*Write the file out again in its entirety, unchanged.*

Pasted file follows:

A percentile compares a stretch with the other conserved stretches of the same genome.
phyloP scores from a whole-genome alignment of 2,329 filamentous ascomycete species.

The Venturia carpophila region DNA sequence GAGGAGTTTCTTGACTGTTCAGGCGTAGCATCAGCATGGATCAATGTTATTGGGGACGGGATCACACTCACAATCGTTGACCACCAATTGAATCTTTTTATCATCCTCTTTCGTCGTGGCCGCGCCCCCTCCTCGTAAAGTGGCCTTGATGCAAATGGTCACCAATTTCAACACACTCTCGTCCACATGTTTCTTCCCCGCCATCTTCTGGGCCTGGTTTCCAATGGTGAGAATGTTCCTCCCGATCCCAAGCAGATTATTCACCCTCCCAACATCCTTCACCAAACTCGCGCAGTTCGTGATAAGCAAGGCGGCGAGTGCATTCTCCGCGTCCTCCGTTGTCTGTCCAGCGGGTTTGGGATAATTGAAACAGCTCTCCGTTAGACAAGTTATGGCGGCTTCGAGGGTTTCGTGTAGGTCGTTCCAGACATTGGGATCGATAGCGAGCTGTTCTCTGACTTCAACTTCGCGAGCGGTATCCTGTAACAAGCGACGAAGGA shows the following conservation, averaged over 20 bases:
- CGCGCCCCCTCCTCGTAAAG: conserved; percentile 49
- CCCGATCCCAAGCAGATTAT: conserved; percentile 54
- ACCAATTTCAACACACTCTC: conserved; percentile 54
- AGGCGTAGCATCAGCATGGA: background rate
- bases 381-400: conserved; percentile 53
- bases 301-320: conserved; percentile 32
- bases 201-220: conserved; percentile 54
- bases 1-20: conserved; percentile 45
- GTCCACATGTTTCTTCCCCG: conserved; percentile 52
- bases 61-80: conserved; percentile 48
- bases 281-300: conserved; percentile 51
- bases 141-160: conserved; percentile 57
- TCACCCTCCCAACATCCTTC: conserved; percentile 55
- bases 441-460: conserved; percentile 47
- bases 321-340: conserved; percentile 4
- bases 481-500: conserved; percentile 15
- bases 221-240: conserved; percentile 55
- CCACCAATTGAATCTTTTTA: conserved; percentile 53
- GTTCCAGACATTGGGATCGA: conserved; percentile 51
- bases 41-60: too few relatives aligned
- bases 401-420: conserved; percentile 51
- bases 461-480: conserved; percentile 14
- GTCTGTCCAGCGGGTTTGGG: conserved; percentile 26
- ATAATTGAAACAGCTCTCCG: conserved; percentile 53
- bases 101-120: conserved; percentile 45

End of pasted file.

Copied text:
A percentile compares a stretch with the other conserved stretches of the same genome.
phyloP scores from a whole-genome alignment of 2,329 filamentous ascomycete species.

The Venturia carpophila region DNA sequence GAGGAGTTTCTTGACTGTTCAGGCGTAGCATCAGCATGGATCAATGTTATTGGGGACGGGATCACACTCACAATCGTTGACCACCAATTGAATCTTTTTATCATCCTCTTTCGTCGTGGCCGCGCCCCCTCCTCGTAAAGTGGCCTTGATGCAAATGGTCACCAATTTCAACACACTCTCGTCCACATGTTTCTTCCCCGCCATCTTCTGGGCCTGGTTTCCAATGGTGAGAATGTTCCTCCCGATCCCAAGCAGATTATTCACCCTCCCAACATCCTTCACCAAACTCGCGCAGTTCGTGATAAGCAAGGCGGCGAGTGCATTCTCCGCGTCCTCCGTTGTCTGTCCAGCGGGTTTGGGATAATTGAAACAGCTCTCCGTTAGACAAGTTATGGCGGCTTCGAGGGTTTCGTGTAGGTCGTTCCAGACATTGGGATCGATAGCGAGCTGTTCTCTGACTTCAACTTCGCGAGCGGTATCCTGTAACAAGCGACGAAGGA shows the following conservation, averaged over 20 bases:
- CGCGCCCCCTCCTCGTAAAG: conserved; percentile 49
- CCCGATCCCAAGCAGATTAT: conserved; percentile 54
- ACCAATTTCAACACACTCTC: conserved; percentile 54
- AGGCGTAGCATCAGCATGGA: background rate
- bases 381-400: conserved; percentile 53
- bases 301-320: conserved; percentile 32
- bases 201-220: conserved; percentile 54
- bases 1-20: conserved; percentile 45
- GTCCACATGTTTCTTCCCCG: conserved; percentile 52
- bases 61-80: conserved; percentile 48
- bases 281-300: conserved; percentile 51
- bases 141-160: conserved; percentile 57
- TCACCCTCCCAACATCCTTC: conserved; percentile 55
- bases 441-460: conserved; percentile 47
- bases 321-340: conserved; percentile 4
- bases 481-500: conserved; percentile 15
- bases 221-240: conserved; percentile 55
- CCACCAATTGAATCTTTTTA: conserved; percentile 53
- GTTCCAGACATTGGGATCGA: conserved; percentile 51
- bases 41-60: too few relatives aligned
- bases 401-420: conserved; percentile 51
- bases 461-480: conserved; percentile 14
- GTCTGTCCAGCGGGTTTGGG: conserved; percentile 26
- ATAATTGAAACAGCTCTCCG: conserved; percentile 53
- bases 101-120: conserved; percentile 45